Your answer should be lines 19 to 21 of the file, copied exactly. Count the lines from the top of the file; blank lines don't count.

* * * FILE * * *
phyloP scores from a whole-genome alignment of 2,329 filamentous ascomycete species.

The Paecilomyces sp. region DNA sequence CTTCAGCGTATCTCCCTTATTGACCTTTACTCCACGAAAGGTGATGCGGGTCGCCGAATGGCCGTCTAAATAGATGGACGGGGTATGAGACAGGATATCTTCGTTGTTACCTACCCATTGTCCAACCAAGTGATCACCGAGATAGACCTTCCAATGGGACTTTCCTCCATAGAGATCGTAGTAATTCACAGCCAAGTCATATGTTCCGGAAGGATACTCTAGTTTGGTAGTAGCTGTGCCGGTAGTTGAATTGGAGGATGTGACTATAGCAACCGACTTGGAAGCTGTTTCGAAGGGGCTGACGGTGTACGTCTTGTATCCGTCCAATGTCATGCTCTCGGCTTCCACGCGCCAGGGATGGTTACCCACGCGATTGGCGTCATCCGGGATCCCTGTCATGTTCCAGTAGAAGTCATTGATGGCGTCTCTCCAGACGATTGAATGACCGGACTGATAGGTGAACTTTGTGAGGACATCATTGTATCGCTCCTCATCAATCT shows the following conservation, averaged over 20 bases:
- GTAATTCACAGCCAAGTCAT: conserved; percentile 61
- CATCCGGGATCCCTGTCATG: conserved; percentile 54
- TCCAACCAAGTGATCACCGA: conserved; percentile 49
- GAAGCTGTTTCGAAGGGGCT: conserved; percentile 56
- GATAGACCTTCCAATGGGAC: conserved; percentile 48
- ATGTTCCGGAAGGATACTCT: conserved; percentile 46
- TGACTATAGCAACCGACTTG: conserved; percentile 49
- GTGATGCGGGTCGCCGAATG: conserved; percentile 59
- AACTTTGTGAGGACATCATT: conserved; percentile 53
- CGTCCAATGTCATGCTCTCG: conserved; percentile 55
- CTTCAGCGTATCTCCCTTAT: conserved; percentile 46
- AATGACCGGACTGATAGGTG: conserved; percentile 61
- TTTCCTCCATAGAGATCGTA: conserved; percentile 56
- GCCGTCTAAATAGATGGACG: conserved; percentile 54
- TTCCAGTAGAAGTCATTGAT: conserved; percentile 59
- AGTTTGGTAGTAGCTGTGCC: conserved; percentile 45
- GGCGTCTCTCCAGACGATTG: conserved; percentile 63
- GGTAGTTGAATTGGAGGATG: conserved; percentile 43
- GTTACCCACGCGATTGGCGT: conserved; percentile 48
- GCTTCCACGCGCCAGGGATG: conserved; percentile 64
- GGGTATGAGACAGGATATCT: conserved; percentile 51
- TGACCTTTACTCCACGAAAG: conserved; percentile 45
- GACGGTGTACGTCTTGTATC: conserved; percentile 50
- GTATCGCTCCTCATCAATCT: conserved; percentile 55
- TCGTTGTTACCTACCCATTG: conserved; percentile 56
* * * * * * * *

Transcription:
- GGCGTCTCTCCAGACGATTG: conserved; percentile 63
- GGTAGTTGAATTGGAGGATG: conserved; percentile 43
- GTTACCCACGCGATTGGCGT: conserved; percentile 48